Interactions between actors without a central intermediary.
P2P networks allow each peer to connect directly to all other peers in the network. P2P payments transfer value directly between actors without a processor or bank intermediary.
One part of a public/private key pair used for asymmetric encryption and decryption.
A private key can be used to decrypt a message that is symmetrically encrypted using the corresponding public key. Private keys are kept secret from anyone that isn’t the owner. Once a private key is made public, it is useless as a point of authentication.
PRIVATE KEY INFRASTRUCTURE (PKI)
A set of rules and policies used to manage identification through public-key encryption in a network.
Typically, a certificate authority is also involved to certify that a specific private key corresponds to a specific user or domain. Private keys are typically stored in secure, unique files just for that key, while public keys are broadcast to everyone.
Public/private key pairs are a stronger form of authentication than username/password combinations because the owner of a private key never needs to reveal the private key in order to prove that he or she holds it. A private key can be used to sign messages using symmetric cryptography and probably assert that they came from a specific user.
The principles underlying private key infrastructures are also applied for many zero-knowledge proof applications.
A cryptographically signed assertion by a trusted third-party auditor that an actor holds the declared number of resources. Proof-of-Liquidity is used for cryptocurrencies that are pegged to a real-world security or commodity.
A consensus mechanism in which the ability to produce a block is proportional to the amount of the blockchain’s native cryptocurrency an actor holds. The more cryptocurrency the actor holds, the more likely it becomes that he or she will be assigned as a block producer.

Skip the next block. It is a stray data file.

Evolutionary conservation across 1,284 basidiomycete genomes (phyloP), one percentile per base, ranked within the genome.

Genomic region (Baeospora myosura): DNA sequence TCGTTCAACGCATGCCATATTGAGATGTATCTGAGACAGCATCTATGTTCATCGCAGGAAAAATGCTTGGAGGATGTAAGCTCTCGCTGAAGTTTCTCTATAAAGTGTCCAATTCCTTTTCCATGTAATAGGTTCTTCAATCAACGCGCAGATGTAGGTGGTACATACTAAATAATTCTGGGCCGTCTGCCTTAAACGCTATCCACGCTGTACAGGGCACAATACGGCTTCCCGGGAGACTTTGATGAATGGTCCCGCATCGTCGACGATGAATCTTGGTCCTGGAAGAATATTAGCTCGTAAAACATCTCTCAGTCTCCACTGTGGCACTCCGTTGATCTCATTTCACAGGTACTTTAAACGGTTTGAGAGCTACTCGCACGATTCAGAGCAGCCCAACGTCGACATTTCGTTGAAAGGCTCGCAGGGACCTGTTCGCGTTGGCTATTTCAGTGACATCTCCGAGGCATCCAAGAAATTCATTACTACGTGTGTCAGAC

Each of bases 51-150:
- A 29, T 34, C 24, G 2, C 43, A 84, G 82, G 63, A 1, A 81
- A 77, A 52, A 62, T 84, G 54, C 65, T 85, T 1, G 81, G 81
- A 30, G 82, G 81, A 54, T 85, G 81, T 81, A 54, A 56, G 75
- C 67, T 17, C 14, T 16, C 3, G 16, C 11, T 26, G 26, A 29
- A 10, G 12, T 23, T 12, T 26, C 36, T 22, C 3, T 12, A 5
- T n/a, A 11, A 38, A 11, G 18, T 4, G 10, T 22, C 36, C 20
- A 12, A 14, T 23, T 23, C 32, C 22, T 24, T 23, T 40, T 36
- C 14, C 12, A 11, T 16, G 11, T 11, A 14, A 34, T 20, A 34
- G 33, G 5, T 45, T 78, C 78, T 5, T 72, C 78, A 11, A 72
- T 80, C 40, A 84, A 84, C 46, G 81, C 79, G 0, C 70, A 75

Proof-of-Stake, Delegated (DPoS)
A consensus mechanism built on the principles of Proof-of-Stake (PoS) in which stakeholders may nominate block producers.
A consensus mechanism in which actors race to solve a computationally difficult problem in order to win the ability to produce the next block in a blockchain.
Generally, the process involves a degree of randomness that makes it impossible to find a solution based upon previous inputs; the only information obtained from a solution is that the particular solution is valid. Multiple solutions may by valid for solving the problem, although the odds of finding two unique solutions is incredibly small.
While finding the solution to these problems requires significant processing time, proving that a solution is correct is trivial in nature. Whoever solves the problem in the context of a specific block’s data is allowed to submit that block to the blockchain. The network must then start the race over with the updated data.
Proof-of-Work’s security is rooted in the computational difficulty of the algorithm. Because it is an essentially random process to find a solution, the probability of solving the problem is related to the actor’s processing speed and the acceptance criteria for the solution (the difficulty). Stricter acceptance criteria reduce the speed at which the network finds a solution, and varying the acceptance criteria can allow a network to control the solution rate.
PROOF-OF-WORK, DELEGATED (DPOW)
In Delegated Proof-of-Work, the solution-finding process remains the same as in Proof-of-Work, but the actor that finds the solution may assign block-producing rights to another actor.
A cryptographic equation or set of parameters that corresponds to a paired private key. A public key can be used to decrypt a message that is symmetrically encrypted using the corresponding private key.
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